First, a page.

So, what should we do when Facebook and Twitter aren’t working for us? People expect to see a presence on these two channels so it seems a pity to close the accounts down, especially as they’re up and running, and double-especially given the nature of my business. On the other hand it serves no one to have two dead accounts, out of date and contributing nothing, cluttering up the Twittersphere (and the Facebooksphere). They make me look bad as a Communications Consultant (!) but as a small business owner I can’t justify spending the time on something that’s not paying me back. That’s what I would tell a client and it’s what I’m telling myself.

The solution? I’m not sure yet. Over the next few weeks I’m going to work on building a Facebook presence that’s worthwhile and interesting and drives traffic to my website if anyone should happen upon it, but that doesn’t require any maintenance from me! If I get anywhere with this I’ll let you know. Meanwhile I’d love to hear your ideas via the comments box below. Never let it be said that there’s nothing left to learn!


What’s the difference between communications and marketing?

I really hate the term ‘marcomms’. I’m not even sure about ‘marketing communications’. Of course they go hand in hand for much of the time but I like there to be a little ‘and’ in the middle of those words, and this is why – while there are many points of intersection, I don’t think ‘marketing’ as a concept has any space for genuine disinterestedness, while ‘communications’ does.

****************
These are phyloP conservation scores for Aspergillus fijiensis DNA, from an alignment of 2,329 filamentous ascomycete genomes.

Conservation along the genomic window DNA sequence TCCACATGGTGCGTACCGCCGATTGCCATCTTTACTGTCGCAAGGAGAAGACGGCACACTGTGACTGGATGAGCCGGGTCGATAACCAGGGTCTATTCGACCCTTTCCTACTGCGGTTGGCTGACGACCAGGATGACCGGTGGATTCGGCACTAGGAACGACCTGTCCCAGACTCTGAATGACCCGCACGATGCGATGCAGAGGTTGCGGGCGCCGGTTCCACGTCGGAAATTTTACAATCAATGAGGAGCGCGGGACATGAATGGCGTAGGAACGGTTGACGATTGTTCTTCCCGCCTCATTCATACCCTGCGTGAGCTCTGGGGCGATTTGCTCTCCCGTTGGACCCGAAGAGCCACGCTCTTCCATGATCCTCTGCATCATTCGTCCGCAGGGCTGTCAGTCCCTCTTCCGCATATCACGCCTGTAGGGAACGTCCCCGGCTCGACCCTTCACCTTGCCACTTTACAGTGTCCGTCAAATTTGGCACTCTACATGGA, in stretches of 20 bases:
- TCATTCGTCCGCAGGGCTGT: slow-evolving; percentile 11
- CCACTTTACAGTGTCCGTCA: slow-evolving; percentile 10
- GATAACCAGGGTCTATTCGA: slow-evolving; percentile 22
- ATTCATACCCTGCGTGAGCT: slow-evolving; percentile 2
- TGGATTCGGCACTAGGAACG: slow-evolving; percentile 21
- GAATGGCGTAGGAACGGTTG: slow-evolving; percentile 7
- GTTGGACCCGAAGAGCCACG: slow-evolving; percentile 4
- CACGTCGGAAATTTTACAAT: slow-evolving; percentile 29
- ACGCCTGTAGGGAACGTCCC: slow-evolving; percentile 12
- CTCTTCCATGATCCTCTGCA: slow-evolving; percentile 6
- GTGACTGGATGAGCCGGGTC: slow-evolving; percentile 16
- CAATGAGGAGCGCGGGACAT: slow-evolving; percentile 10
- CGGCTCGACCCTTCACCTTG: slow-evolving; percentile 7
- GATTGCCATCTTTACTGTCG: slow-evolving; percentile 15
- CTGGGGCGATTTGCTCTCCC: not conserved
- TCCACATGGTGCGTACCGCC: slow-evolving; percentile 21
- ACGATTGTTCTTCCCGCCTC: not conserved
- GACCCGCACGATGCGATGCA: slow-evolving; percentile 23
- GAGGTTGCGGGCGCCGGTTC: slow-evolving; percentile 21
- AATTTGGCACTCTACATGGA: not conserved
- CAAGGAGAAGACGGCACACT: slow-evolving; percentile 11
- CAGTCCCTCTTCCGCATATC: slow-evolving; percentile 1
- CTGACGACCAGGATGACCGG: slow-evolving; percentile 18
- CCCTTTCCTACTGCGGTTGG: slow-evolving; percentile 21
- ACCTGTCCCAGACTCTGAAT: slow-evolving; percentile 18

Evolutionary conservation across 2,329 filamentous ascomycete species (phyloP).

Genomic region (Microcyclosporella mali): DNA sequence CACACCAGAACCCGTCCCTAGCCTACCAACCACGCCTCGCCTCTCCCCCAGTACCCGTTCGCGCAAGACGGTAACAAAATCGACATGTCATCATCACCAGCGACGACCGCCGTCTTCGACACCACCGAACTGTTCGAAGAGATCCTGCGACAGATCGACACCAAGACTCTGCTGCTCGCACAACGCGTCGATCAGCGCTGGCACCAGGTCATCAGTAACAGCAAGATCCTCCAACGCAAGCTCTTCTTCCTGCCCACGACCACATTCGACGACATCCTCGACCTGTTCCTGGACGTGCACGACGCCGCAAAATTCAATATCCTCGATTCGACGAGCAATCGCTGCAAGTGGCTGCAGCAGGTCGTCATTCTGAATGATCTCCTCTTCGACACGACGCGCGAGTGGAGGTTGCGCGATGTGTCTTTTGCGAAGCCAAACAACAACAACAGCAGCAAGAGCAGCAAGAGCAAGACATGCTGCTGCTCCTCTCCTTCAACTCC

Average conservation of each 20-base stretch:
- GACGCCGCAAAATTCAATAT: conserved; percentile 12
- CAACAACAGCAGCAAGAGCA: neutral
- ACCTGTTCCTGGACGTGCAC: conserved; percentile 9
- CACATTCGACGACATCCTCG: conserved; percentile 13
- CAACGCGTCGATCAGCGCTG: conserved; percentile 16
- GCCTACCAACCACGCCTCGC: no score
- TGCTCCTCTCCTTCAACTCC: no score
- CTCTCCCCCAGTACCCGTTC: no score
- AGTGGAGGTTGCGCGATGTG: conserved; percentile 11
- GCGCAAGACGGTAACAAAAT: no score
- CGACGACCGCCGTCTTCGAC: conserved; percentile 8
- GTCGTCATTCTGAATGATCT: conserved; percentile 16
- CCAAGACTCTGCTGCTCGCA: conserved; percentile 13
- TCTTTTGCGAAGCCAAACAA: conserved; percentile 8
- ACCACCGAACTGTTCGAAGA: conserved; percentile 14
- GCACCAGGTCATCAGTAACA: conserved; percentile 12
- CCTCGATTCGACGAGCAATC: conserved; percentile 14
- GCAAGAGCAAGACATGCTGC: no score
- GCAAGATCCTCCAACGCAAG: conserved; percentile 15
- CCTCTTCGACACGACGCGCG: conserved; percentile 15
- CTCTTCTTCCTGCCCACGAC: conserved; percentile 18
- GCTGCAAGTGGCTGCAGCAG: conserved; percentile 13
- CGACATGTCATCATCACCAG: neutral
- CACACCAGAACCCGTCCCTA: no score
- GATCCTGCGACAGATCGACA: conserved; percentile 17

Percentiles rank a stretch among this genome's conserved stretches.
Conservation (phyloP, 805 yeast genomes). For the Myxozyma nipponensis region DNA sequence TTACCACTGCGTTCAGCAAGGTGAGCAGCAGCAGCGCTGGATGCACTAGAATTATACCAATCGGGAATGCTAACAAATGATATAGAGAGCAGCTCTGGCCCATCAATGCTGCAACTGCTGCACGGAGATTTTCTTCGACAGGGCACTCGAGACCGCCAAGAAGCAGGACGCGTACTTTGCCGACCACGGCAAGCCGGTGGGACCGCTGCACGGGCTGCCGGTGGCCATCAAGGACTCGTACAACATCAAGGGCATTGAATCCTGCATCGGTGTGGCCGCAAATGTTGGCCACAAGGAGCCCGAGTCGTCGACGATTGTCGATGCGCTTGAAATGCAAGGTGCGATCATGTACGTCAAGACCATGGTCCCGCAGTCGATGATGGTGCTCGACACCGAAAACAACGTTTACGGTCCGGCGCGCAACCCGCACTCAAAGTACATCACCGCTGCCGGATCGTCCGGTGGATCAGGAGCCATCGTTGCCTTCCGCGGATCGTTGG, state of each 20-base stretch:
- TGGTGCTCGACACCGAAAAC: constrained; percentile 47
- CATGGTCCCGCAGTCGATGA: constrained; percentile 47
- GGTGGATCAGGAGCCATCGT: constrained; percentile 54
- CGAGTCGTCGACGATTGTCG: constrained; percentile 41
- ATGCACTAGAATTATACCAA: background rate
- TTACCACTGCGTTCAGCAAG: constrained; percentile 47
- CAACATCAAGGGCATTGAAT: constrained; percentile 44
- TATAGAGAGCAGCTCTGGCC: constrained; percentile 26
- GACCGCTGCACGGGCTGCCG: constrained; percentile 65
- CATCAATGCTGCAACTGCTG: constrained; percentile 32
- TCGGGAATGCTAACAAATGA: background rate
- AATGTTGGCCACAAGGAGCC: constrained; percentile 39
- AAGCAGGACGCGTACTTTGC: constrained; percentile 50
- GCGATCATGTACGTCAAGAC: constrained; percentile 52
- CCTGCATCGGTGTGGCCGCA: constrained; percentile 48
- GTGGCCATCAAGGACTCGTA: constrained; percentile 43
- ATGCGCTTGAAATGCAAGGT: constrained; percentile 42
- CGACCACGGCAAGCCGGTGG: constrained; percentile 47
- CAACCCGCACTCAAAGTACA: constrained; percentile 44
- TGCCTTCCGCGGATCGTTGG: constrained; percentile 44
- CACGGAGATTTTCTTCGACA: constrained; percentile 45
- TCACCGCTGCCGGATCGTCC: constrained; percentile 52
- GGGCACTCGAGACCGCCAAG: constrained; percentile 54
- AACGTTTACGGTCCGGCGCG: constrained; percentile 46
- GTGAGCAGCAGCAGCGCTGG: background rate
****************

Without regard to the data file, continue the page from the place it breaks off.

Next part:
Message Word with Speech Bubble

Marketing is about working out how to sell your product or service. You need to figure out who might want to buy it, how much they would be willing pay, and how to present both the product and your company really well to those people, in order to persuade them to do so. Words like audience and brand and targets and  product development start flying about and making small business owners quake in their boots. Marketing is a pretty technical thing – it follows set principles and firm ideas which anybody can follow but which can seem impenetrable and mired in jargon.